Mr. Langston to Mr. Blaine.
Port-au-Prince, Hayti, June 4, 1881. (Received June 17.)
Sir: The addresses of President Salomon delivered at the various public audiences which he has given, already, at different cities, upon his extended tour through the northern part of the country, are significant, as showing from his stand-point the probable popular strength of his administration; his purpose to maintain general peace and tranquillity; his desire to restore and advance the national credit; his judgment as regards the introduction of new enterprises, such as the telegraph and the bank; his watchful care against insurrectionary and revolutionary movements; his estimate of the past strength and influence and present power and designs of Mr. Bazelais and his partisans; the confidence and respect which he entertains for his ministers, and the chief officials of the various departments, arrondissements and communes, especially of the north; but finally, and especially, as showing the belief of the President, and the confident and positive manner in which he declares his belief, that no insurrectionary movement can now be inaugurated, from within or from without the country, which can accomplish the overthrow of his administration. As illustrative of such last point, in his address at Cape Haytien, delivered Sunday, April 10, last, the President employs these words as translated:
The best of my guaranties is that affection which you have for me. I have also the co-operation of foreigners.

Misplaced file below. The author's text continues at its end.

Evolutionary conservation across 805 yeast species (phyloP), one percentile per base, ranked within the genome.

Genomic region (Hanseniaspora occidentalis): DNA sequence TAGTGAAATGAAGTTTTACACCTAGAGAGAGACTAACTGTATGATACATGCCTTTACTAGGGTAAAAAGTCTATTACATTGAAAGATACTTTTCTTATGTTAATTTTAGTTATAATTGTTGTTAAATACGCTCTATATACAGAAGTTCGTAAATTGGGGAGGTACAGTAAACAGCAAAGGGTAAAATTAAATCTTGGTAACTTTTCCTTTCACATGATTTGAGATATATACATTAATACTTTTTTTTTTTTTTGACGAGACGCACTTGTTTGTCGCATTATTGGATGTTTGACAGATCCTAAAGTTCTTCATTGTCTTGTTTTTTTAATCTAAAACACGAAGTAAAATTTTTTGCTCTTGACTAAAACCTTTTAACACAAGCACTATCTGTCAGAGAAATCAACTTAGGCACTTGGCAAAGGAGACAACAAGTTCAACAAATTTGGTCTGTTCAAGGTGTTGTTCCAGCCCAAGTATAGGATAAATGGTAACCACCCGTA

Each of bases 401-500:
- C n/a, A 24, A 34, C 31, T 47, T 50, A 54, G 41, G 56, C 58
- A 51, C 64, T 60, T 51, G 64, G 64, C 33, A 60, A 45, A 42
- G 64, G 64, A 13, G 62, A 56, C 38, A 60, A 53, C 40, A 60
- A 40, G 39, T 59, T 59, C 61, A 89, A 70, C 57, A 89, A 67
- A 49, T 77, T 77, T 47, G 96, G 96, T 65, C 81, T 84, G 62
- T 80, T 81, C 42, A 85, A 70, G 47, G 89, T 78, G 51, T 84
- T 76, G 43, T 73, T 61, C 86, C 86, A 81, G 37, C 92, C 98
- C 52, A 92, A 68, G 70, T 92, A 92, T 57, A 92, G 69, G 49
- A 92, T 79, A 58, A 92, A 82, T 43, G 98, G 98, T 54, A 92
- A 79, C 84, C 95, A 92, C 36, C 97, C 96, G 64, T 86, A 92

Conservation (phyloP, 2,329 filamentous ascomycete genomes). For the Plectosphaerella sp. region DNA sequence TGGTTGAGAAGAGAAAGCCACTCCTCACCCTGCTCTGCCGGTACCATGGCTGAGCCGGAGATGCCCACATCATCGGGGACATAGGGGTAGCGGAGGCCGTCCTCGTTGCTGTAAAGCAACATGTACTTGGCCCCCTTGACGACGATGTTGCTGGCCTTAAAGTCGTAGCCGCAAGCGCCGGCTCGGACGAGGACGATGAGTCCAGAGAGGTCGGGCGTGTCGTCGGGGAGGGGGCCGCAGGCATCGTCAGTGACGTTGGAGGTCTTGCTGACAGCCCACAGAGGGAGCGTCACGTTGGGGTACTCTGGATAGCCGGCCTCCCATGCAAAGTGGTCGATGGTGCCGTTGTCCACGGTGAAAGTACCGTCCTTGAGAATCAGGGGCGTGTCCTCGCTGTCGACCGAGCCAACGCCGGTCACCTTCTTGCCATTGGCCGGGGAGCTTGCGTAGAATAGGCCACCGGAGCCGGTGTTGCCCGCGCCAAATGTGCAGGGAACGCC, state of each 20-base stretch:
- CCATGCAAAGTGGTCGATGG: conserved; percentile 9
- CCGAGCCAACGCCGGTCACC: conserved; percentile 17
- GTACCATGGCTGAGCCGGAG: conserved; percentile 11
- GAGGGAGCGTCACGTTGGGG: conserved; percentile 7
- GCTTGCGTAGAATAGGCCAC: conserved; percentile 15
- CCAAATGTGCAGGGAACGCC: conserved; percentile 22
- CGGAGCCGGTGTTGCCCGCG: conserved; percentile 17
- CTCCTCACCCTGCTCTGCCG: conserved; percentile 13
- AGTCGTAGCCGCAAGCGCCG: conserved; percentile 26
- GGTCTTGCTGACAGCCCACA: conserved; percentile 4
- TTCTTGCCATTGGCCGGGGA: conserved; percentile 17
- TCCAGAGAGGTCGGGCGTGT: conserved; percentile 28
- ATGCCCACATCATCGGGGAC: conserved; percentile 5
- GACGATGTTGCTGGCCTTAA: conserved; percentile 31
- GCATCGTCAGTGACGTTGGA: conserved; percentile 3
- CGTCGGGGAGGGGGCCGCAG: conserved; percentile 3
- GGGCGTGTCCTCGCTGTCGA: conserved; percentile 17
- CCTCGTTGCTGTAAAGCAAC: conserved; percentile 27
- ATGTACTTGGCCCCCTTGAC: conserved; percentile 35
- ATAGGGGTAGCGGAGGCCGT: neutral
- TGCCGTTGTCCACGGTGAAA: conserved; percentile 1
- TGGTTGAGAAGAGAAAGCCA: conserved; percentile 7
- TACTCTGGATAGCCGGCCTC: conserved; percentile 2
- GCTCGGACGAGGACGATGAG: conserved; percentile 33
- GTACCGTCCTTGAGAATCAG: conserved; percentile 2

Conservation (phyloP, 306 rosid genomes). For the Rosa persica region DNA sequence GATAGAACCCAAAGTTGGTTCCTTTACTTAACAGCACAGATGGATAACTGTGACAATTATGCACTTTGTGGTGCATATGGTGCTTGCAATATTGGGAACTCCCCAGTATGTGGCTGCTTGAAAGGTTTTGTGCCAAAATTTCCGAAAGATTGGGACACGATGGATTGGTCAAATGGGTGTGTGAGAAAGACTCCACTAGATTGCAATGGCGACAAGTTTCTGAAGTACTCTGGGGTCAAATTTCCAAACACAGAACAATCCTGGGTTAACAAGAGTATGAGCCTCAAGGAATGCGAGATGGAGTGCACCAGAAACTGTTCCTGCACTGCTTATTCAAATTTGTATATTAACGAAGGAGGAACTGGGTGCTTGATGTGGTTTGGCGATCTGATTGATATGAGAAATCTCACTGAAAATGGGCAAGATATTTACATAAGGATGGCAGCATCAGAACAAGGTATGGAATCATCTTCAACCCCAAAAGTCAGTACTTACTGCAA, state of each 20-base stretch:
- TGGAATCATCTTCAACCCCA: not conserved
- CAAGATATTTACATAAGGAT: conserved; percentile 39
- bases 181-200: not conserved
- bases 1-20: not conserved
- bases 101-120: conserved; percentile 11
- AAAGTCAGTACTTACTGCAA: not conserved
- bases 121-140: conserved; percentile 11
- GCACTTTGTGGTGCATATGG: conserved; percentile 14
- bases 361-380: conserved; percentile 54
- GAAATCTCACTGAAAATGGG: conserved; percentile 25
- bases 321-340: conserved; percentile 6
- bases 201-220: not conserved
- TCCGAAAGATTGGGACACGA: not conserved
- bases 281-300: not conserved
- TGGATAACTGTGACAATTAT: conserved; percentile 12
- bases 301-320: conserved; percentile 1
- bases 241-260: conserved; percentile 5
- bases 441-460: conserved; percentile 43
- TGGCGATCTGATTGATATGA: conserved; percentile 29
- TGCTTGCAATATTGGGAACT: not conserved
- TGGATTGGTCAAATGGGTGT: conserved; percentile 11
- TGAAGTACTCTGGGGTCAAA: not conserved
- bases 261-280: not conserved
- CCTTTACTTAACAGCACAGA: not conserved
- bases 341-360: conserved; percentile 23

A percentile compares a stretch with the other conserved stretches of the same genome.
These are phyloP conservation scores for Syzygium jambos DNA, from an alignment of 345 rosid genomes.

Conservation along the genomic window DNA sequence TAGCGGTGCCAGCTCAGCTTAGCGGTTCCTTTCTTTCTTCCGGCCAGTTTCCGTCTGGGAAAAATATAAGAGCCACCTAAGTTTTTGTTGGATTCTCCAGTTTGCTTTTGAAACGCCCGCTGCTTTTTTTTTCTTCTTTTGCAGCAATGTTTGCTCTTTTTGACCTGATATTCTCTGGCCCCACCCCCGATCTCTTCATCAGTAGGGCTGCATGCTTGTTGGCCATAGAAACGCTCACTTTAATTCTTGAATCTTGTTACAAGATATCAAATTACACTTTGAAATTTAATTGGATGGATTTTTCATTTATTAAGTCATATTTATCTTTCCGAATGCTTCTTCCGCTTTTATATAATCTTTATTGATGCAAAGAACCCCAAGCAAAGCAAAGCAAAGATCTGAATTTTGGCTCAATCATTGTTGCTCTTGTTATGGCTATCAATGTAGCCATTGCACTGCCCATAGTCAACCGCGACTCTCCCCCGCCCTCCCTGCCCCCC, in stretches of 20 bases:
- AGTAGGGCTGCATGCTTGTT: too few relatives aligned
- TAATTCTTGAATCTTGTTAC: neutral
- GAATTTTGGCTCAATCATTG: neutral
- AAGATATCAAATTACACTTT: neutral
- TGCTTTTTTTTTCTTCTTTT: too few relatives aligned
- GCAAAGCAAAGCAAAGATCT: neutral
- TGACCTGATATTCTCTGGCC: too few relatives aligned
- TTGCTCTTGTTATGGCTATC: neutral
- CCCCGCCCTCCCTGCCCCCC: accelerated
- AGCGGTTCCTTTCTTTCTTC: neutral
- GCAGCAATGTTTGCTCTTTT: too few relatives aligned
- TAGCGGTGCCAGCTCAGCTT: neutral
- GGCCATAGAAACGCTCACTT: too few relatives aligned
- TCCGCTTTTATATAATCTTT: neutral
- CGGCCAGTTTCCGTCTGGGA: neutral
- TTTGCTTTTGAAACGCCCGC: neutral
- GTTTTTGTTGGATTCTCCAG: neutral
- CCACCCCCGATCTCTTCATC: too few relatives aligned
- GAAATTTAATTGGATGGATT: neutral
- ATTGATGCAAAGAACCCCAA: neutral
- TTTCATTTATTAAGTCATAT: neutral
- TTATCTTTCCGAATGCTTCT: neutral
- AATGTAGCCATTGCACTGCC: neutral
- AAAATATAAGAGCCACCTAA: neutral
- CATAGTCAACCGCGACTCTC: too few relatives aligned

To the same effect, he says, also, in the same address:
I reckon upon you, my friends, persuaded that if any unbeliever shall raise the voice you will stifle it immediately.
* * * As regards the security and durability of the present administration of the government, there are, of course, two opinions. Its adherents and friends are confident of its power and endurance. And, in proof of its popular favor and probable continuance, often refer to the peace and tranquillity which have prevailed since its advent to power and the general confidence which obtains with respect thereto as evidenced in the growing improvements being made now upon property both in [Page 644] city and country. They insist, too, that there is to-day no man of name and influence anywhere in the country who dares to head a movement against Salomon. But, on the other hand, the opponents of the administration claim, not in an open but quiet way, that the peace which prevails is not solid and lasting, because it is neither founded upon the intelligence nor the affection of the people; that it is the result of oppression and fear, if not of the chief executive, of his subordinates—the commandants of departments, arrondissements and communes. And they claim, also, that so soon as the least movement is made, the uprising will be general and decisive. Indeed, some of the latter class claim that even now, while the President is passing through the north receiving the enthusiastic vivats of the people on every hand, there is a movement being organized, in that very quarter of the country, whose strength and power will be demonstrated at no distant day.
To the impartial observer, however, to one who has not been initiated into the secrets of Haytien intrigues and the mysteries of Haytien insurrectionary and revolutionary movements, it does really seem that the present administration is strong, and promises to endure even beyond the period of existence that has generally characterized its predecessors.
It is expected that the President, returning from the north, will reach the capital next Sunday morning, the 5th of the month; and suitable preparations are being made to give him an enthusiastic reception.
I am, &c.,